Labor unions sue Biden administration to expand vaccine mandates and cover smaller businesses

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  • The AFL-CIO, the United Food and Commercial Workers and Service Employees International Union challenged the Biden policy in federal appeals courts last week.
  • While they support vaccine and testing requirements, they want the Biden administration’s mandate to cover as many businesses as possible, not just those with 100 or more employees.
  • As unions try to expand mandates, Republican attorney generals are trying to overturn them.

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Many of the nation’s largest labor unions are suing President Joe Biden’s vaccine and testing requirements, not to reverse them, but to expand them to cover more businesses.

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The United Food and Commercial Workers International Union and the AFL-CIO last week asked the US Court of Appeals for the District of Columbia to review the requirements. The AFL-CIO is the largest union of trade unions in the US, and the UFCW is the largest meatpacking and food procession union.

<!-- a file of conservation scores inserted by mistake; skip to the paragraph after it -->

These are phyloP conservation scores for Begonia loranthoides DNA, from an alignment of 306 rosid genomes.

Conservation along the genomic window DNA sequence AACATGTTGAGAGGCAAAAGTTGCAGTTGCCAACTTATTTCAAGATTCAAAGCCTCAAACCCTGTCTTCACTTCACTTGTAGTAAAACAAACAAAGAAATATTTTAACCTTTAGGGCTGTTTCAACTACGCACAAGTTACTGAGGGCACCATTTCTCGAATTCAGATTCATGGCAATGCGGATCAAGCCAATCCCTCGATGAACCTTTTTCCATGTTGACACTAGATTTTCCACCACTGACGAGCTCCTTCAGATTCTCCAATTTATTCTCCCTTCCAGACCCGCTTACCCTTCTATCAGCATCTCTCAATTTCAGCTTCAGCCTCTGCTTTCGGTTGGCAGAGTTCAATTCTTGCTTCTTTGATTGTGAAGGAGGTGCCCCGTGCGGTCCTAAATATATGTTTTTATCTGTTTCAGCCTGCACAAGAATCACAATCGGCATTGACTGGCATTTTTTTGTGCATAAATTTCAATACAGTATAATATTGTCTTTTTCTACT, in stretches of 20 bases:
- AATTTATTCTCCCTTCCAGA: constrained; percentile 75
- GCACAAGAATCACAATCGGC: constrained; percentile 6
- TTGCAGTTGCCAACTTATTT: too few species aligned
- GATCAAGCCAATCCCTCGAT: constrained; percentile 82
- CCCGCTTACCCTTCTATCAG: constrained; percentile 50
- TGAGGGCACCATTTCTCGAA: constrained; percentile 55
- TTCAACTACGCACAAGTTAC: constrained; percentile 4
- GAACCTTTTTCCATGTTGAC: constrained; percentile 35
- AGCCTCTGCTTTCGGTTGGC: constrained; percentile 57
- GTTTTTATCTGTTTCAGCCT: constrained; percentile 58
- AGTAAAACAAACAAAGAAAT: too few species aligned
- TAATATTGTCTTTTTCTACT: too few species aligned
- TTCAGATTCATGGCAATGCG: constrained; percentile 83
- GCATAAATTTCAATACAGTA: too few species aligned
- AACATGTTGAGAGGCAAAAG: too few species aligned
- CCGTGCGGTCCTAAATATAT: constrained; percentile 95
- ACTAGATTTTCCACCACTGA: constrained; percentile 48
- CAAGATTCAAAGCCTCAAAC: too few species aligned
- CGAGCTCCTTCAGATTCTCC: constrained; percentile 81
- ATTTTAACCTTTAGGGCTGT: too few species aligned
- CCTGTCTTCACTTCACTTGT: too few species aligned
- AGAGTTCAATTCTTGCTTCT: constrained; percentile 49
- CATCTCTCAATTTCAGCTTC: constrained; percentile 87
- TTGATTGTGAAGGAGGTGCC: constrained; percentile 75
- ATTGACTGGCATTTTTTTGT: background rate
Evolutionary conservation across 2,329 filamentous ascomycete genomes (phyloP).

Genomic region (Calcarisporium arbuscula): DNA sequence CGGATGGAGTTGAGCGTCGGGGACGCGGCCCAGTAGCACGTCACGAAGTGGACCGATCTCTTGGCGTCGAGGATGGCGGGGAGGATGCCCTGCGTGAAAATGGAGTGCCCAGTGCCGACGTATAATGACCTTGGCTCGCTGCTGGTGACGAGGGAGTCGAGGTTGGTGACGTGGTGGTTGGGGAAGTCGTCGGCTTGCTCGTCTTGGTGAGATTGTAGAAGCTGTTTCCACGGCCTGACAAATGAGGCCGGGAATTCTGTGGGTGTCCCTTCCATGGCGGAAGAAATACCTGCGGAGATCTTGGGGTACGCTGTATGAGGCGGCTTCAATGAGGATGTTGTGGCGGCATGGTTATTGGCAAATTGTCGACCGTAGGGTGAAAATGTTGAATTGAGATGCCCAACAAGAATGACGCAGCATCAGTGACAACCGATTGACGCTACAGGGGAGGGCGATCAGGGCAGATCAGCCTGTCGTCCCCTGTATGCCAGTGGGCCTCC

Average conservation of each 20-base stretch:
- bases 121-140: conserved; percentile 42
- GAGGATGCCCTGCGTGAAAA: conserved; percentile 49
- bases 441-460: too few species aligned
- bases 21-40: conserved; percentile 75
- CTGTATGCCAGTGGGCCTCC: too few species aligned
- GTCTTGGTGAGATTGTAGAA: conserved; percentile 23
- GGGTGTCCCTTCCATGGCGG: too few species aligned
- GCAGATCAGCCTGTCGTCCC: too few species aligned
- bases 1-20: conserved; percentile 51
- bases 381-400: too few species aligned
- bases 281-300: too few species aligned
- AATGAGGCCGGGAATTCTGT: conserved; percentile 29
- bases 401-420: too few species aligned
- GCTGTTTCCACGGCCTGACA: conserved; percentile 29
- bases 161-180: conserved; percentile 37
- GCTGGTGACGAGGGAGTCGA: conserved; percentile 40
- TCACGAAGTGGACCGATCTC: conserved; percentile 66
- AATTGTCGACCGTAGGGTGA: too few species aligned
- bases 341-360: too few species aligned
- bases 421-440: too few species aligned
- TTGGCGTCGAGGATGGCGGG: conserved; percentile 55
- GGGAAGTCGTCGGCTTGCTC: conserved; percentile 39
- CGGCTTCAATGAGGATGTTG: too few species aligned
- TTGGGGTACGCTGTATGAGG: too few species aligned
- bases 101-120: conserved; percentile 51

While the unions did not argue in their petition, a spokesperson for the Food Workers’ Union told CNBC that the group wants the mandate expanded to cover as many businesses as possible. The union also wants the new Labor Department rule to ensure that employees do not have to cover the cost of COVID testing and facemasks. The Biden mandate does not compel companies to cover those costs.

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The food workers union said in a statement to CNBC that it wants to “strengthen worker protections to ensure that as many workers as possible are covered, that frontline workers have a voice in how vaccine requirements are implemented.” is done, and that workers do not shoulder the cost of masks, tests or other critical safety measures necessary to keep workers and customers safe.”

The Service Employees International Union also challenged Biden’s vaccine and testing requirements in the US Court of Appeals for the Second Circuit last week. SEIU Local 32BJ represents 175,000 workers – primarily manufacturing security guards and cleaners – in New York, New England, parts of New Jersey, Pennsylvania, the DC metro area and Florida.